• Questions to answer: Are there any unique reasons that are not covered in the other steps for why you are interested in pursuing medicine? How do you plan to use your scientific curiosity and desire to help others as a physician? Do you want to advance medical technology? Do you want to advance medical research? Is there a specific field of medicine you are already interested in pursuing?
  • Why this is important: By connecting your current passions with the future impact that you hope to produce, an interviewer begins to get a window into what kind of physician you hope to become and how you could greatly benefit from attending their medical school.

We Get Into The Tiny Details Of Your Essays, With Each Draft, So Your Application Will Stand Out

Dr. Rachel Rizal - Cracking Med School Admissions
Rachel Rizal, M.D.

Undergraduate
Princeton

Medical School
Stanford

Residency
Harvard, Emergency Medicine

Rishi Mediratta, MD, MSc, MA
Rishi Mediratta, M.D., M.Sc., M.A.

Undergraduate
Johns Hopkins

Medical School
Stanford

Residency
Stanford, Pediatrics

Why Medicine and Why Do I Want To Be a Doctor Sample Answers:

Context:

  • Initially, I was not that interested in medicine and instead was passionate about space exploration and aerospace engineering. Because of many personal circumstances, I became more drawn to medicine. First, when my grandfather fell ill with pneumonia, I felt helpless to help him when I visited the hospital all while the medical staff remained attentive to small changes in his condition. Seeing how they listened to our and his questions, tailored their treatment to his needs, and reassured us at every step of the way, encouraged me to consider what role I wanted to play in helping others in the future. Second, after a bad ankle fracture while playing soccer, my doctors were just as attentive and they empowered me to come back stronger and more improved than ever before, solidifying my desire to pursue medicine.

Scientific Background

  • In college, I was a Psychology major. I was able to learn more about cognition and human perception works and how they can be affected by the underlying biochemical processes happening in the brain and rest of the body. I was also able to explore my interest in neuroscience by working at the Department of Neurology, studying the cognition of split-brain patients and trying to understand novel therapeutic options. Studying this has encouraged me to continue neurology research as a medical student. I aspire to alleviate patients suffering from debilitating chronic conditions.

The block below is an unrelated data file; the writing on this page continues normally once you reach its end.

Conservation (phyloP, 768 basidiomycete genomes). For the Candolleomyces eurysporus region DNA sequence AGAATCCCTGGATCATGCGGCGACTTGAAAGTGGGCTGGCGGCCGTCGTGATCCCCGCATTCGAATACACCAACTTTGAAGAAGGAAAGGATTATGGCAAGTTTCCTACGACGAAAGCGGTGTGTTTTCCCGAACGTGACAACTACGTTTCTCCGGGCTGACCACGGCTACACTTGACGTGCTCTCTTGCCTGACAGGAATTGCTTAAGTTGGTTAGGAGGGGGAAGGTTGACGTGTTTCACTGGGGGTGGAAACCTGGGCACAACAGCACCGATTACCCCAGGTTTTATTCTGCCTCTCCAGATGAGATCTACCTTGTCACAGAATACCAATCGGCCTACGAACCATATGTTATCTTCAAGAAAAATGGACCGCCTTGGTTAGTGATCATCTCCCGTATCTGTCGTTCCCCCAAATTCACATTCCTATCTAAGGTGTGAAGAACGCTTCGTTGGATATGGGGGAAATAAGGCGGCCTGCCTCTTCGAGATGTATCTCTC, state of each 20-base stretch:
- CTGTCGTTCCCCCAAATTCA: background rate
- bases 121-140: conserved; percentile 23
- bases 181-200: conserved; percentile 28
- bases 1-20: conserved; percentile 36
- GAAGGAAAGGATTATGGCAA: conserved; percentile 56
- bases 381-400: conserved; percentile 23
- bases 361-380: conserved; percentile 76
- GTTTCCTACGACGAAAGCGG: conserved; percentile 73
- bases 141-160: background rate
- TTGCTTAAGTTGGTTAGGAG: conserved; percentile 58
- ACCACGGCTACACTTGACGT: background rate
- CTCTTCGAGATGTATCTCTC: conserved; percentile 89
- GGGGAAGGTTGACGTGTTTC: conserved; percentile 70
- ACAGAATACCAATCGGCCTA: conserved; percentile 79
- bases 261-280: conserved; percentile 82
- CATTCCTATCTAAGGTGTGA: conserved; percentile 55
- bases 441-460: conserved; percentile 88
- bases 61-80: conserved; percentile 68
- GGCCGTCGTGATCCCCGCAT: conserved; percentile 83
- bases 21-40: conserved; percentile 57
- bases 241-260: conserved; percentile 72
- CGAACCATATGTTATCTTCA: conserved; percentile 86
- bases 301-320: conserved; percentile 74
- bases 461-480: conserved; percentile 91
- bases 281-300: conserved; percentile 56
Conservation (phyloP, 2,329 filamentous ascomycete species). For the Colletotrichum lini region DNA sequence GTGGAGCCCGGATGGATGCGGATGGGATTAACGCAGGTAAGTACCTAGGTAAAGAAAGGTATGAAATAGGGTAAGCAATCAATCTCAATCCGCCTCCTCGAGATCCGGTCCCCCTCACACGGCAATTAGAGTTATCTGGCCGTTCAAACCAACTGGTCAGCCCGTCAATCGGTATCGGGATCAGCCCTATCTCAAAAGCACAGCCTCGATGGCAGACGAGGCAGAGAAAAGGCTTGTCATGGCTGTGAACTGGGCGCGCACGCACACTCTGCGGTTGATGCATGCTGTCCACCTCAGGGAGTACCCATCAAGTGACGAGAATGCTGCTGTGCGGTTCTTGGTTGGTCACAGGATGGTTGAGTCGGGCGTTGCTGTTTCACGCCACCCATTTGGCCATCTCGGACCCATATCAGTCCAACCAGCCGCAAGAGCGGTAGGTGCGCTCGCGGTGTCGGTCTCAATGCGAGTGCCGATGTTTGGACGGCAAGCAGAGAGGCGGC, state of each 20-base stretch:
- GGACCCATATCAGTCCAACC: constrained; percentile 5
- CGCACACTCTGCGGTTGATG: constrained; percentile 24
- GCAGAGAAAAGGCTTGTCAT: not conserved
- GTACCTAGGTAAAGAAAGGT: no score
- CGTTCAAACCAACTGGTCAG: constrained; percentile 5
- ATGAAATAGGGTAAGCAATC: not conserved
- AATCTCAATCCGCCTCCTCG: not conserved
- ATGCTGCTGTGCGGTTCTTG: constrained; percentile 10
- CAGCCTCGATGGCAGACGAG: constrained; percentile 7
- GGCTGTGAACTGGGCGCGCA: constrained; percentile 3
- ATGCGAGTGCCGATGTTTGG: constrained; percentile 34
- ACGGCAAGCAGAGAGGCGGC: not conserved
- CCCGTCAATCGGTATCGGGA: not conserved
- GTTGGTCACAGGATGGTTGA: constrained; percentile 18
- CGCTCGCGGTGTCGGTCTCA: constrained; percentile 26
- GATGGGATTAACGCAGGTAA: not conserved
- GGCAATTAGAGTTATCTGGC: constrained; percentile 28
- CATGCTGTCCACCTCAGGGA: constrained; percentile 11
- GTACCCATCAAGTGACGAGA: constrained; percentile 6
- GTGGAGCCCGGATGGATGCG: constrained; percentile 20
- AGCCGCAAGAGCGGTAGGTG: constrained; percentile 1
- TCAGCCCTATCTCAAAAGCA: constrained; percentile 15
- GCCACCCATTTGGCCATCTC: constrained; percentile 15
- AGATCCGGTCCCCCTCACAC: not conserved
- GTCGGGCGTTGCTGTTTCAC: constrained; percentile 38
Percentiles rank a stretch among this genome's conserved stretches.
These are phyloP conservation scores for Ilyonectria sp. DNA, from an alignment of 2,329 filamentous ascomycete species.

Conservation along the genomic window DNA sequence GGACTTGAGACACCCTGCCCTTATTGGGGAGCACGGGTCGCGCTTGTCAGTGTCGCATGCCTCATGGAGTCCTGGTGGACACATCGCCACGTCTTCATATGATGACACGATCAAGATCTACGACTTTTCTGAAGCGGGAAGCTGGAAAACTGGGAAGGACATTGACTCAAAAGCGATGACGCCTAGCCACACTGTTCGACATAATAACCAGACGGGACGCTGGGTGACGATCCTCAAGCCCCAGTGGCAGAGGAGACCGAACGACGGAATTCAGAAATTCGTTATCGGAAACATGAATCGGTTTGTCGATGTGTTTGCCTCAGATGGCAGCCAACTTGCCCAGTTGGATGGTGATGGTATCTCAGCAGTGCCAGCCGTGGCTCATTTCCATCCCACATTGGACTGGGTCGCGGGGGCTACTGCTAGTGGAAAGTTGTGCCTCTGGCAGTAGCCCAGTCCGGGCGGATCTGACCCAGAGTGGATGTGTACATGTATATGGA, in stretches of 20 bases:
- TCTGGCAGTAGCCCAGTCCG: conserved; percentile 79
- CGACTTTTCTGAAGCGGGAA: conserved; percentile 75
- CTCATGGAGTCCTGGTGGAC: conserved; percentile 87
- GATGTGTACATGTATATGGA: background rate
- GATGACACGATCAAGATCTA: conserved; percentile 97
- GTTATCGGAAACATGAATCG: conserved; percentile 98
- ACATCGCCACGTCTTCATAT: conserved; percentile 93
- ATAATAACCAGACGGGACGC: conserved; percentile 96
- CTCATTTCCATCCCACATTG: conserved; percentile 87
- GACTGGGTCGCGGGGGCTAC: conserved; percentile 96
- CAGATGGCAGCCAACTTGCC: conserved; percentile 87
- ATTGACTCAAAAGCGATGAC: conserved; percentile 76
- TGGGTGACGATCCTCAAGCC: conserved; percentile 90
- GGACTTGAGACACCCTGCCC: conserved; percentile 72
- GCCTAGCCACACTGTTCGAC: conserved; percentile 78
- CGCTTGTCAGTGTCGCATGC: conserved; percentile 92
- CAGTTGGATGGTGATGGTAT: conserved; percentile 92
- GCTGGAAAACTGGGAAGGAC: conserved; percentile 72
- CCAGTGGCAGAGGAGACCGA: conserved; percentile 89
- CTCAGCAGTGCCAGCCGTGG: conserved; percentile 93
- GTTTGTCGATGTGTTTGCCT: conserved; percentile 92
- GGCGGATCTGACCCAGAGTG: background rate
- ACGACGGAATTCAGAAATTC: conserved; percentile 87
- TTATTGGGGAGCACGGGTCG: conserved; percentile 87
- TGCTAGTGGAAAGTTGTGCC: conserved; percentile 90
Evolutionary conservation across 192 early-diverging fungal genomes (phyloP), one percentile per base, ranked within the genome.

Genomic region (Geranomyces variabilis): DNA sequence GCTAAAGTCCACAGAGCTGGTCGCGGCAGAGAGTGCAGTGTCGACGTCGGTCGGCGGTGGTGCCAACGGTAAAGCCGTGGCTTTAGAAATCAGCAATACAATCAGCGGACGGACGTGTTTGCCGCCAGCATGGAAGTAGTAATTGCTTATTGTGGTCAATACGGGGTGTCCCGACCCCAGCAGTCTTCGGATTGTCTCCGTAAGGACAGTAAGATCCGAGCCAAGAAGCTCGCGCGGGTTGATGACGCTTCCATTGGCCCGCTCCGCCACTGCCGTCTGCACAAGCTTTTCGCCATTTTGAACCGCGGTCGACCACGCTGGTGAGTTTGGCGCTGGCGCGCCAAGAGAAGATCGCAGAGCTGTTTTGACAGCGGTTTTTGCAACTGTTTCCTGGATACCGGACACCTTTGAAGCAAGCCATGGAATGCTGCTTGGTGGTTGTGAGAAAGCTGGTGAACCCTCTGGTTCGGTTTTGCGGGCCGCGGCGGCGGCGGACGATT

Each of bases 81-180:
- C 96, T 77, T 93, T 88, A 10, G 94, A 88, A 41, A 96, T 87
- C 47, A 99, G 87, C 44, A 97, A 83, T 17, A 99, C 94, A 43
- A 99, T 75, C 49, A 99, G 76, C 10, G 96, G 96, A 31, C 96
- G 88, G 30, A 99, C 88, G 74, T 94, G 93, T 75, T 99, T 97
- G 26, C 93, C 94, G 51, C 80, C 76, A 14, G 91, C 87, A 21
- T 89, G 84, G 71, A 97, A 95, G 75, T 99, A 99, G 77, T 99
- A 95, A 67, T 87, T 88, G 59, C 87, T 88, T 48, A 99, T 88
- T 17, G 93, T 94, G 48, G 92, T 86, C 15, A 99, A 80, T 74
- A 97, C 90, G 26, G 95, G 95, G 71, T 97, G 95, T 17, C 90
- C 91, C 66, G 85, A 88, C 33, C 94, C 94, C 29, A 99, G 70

Helping others

  • Although participating in scientific research was fulfilling, after my clinical volunteering experiences I began to remember the impact that my and my grandfather’s experiences had on me. During my volunteering roles, I was able to help and connect to the individuals on a personal level that I had not been able to do earlier, which was a fundamental shift and showed me the true impact of helping others. Also, volunteering for my local women’s center helped me to understand their needs and how I could be an advocate for them and champion the needs of those who may not able to do so themselves.

Goals in Medicine

  • I am specifically interested in removing healthcare misinformation and disinformation among Black and Brown communities. As a medical student at ____ school, I want to teach health topics at after school programs in nearby low-income communities. As a physician, I will continue my scientific problem solving and combine this with my humanistic work serving others, my teaching work, and my desire to advocate for those who have traditionally been underserved by medicine.

Why Medicine and Why Do You Want To Be a Doctor Sample Answer:

“Throughout my undergraduate years, I’ve been very interested in oncology. I’ve found it to be very rewarding to comfort patients when they receive a very scary diagnosis, and I enjoy helping describe various treatment options. At the Children’s Hospital, I volunteered at the Pediatrics Oncology Department. I helped develop a program where we spoke with parents’ families describing what to expect with chemotherapy. Additionally, I want to translate my patient experiences to the lab when I can develop new targeted cancer therapies.”

You can add a paragraph like this in your secondary essays. And, you can also use this as a sample response to common med school interview questions.